Uncle Bryn, on the BBC comedy Gavin & Stacey, once described a colorful acquaintance with the memorable sentence: “He died whilst faking his own death.” As Jimmy lay on the floor in the Wexler-McGill offices, amusing himself with an extorted guitar, I thought about that line. Our hero went full Slippin’ Jimmy tonight, planting a drumstick on the floor of the music store and executing a perfectly cartoonish ass-over-teakettle. He writhes on the floor complaining about his back, the go-to injury for the litigious. Super subjective, impossible to disprove.
Only thing is: Jimmy really did hurt his back. Injured whilst faking his own injury. That’s the state of Jimmy McGill, suspended lawyer, as he moves from side hustles to make his half of the rent, to full-on intimidation for anyone who dares call his bluff. No one complains more loudly about injustice than the one who’s getting exactly what he deserves.
It’s a steep slope for Slippin’ Jimmy. We’re reminded in the cold open, which takes place back in his scamming Cicero days with partner Marco (Mel Rodriguez, always a welcome presence on my television), how deep was his disdain for his straight-shooting father. While the two wait for cops to pass by so they can leave the shuttered McGill store with Jimmy’s lucky coin collection, bait for farm-equipment conventioneers ripe for a con, Jimmy corrects Marco’s mistaken impression of his dad. He wasn’t beloved, Jimmy says. He was a soft touch, never taking advantage of the breaks that came his way. Instead, if a customer paid with a rare coin, ignorant of its value, Mr. McGill would move heaven and earth to try to get it back to him. The lesson Jimmy learned was the opposite: When the cruel world gives you a little opening, pry it open and grab everything that isn’t nailed down.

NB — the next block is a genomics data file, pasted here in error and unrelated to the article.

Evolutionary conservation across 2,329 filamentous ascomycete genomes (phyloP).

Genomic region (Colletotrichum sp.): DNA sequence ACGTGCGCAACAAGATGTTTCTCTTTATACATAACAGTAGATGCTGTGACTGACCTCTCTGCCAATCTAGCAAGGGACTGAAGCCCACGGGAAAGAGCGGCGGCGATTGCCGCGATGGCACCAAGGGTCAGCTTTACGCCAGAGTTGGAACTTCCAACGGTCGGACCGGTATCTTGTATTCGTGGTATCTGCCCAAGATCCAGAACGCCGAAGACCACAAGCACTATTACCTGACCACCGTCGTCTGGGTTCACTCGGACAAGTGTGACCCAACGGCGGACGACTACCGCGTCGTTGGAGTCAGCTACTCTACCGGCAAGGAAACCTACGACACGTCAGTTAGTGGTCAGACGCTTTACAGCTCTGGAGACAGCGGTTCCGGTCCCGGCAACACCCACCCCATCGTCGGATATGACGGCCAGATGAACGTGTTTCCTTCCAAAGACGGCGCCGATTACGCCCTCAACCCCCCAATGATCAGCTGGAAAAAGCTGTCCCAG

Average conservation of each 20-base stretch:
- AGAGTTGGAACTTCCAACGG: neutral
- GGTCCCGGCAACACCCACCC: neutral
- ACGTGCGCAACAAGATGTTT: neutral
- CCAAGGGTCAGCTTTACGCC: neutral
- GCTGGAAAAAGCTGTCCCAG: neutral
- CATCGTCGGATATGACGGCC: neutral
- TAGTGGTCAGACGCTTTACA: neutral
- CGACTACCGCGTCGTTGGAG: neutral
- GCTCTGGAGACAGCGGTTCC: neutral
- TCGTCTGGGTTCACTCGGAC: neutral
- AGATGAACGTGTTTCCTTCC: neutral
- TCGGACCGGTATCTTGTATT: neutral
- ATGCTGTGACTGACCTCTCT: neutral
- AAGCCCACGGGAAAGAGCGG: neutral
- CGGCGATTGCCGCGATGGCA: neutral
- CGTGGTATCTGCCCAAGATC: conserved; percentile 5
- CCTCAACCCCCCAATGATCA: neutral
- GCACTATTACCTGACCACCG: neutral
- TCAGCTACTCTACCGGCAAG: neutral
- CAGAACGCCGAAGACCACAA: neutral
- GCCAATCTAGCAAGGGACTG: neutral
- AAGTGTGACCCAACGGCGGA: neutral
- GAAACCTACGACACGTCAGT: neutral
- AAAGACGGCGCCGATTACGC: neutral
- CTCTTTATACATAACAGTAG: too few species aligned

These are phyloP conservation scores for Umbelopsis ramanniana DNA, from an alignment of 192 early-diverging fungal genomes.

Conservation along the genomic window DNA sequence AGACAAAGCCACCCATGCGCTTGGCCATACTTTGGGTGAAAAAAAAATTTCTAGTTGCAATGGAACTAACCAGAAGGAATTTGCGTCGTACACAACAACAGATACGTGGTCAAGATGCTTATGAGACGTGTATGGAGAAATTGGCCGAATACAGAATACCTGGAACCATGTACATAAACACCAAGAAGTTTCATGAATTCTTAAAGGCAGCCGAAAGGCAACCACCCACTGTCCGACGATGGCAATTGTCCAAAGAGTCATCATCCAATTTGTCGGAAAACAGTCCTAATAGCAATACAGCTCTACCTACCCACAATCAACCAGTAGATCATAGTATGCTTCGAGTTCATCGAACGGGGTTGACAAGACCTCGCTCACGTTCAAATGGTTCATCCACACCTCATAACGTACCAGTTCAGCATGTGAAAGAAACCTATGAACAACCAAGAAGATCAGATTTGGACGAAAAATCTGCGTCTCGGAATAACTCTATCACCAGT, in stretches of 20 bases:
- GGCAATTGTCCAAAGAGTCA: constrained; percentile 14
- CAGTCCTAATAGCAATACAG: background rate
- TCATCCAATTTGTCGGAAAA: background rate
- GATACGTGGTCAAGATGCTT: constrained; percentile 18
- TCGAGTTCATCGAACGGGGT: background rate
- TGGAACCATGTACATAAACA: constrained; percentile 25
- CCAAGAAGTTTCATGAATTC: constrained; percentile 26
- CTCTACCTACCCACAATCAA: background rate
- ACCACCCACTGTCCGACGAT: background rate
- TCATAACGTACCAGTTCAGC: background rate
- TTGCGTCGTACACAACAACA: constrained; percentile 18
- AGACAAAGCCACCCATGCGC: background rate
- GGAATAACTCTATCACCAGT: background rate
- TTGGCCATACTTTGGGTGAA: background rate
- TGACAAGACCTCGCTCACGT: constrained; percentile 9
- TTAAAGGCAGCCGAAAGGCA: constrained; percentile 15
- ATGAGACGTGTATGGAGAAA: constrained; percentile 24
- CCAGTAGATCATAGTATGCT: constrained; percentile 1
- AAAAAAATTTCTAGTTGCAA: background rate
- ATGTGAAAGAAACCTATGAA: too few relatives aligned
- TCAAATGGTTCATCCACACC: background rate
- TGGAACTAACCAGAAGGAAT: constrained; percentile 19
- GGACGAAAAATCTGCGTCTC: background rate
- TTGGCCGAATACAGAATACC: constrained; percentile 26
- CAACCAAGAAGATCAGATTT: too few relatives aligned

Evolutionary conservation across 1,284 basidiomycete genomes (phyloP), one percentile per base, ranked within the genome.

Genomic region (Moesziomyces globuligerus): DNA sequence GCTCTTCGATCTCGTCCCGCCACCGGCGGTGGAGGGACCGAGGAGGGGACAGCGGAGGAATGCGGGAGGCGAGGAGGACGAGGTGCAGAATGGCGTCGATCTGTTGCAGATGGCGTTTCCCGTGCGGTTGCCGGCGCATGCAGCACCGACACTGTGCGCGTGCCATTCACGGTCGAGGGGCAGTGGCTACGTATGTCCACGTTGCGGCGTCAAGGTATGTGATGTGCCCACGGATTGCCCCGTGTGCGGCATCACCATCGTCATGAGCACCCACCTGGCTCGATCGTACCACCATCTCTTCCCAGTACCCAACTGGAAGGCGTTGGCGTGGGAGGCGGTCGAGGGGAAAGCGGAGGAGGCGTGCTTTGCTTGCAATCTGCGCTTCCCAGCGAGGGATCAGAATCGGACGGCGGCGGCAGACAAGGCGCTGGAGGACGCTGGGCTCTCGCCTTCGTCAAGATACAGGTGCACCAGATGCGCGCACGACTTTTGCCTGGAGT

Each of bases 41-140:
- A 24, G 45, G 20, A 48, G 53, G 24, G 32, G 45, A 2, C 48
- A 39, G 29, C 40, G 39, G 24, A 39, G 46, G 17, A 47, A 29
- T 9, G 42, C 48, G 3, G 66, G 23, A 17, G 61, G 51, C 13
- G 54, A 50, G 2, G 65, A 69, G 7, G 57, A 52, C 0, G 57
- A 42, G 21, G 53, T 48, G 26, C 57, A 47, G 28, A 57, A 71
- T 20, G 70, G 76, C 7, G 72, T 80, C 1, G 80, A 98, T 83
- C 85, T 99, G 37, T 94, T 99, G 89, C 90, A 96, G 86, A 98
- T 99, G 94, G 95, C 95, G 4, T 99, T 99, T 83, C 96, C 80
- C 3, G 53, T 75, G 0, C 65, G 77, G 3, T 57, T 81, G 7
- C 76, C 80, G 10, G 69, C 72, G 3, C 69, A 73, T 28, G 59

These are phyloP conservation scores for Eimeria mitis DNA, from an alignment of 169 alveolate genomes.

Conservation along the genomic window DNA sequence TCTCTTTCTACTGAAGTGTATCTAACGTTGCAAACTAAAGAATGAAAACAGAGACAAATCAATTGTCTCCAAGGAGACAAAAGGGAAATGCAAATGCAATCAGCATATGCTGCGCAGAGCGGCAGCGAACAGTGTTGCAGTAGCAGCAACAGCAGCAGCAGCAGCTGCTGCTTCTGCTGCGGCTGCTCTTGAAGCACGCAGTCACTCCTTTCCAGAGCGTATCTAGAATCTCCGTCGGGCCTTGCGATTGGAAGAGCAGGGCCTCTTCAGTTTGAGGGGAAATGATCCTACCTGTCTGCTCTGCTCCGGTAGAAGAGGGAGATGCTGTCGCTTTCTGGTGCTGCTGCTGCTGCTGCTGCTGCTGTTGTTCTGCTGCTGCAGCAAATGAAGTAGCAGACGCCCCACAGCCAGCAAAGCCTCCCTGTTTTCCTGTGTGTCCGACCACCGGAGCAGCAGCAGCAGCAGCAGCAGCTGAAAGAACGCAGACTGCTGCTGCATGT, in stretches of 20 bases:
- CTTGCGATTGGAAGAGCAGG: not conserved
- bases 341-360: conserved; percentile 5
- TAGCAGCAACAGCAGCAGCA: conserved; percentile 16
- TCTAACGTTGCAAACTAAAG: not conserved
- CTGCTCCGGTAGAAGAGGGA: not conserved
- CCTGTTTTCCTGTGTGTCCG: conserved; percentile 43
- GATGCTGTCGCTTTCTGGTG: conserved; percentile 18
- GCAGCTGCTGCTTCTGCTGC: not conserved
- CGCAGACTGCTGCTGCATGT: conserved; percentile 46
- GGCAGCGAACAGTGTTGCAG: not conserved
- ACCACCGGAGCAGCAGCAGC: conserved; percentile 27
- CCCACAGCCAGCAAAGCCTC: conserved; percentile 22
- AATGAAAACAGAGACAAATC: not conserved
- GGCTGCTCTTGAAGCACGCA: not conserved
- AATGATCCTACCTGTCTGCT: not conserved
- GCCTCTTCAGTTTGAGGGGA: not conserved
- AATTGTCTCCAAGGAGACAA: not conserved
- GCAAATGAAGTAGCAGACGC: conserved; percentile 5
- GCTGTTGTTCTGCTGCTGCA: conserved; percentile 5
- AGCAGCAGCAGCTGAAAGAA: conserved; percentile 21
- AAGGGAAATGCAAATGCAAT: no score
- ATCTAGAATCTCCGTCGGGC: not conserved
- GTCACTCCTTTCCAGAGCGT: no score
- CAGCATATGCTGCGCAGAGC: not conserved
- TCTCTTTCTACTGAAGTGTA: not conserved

Only a sucker just takes no for an answer when the suspicious music store owners decide they don’t want the elite package from Saul Goodman Productions after all. Only a sucker shuts up and takes what the petty tyrant of community service trash pickup dishes out, figuring that there’s no choice but to play by his rules. What Jimmy learned from a father who never got ahead that way was that you have to take control of the game and change the rules to suit yourself. In the music store instance, he unloads the rest of his ad buy—back to square one, with a go-away gift in the bargain. But in the community service instance, he makes a tidy sum for including Mr. Rhymes With Mug Mealer in his threatened litigation. A wad of cash sure seems to ease his pain.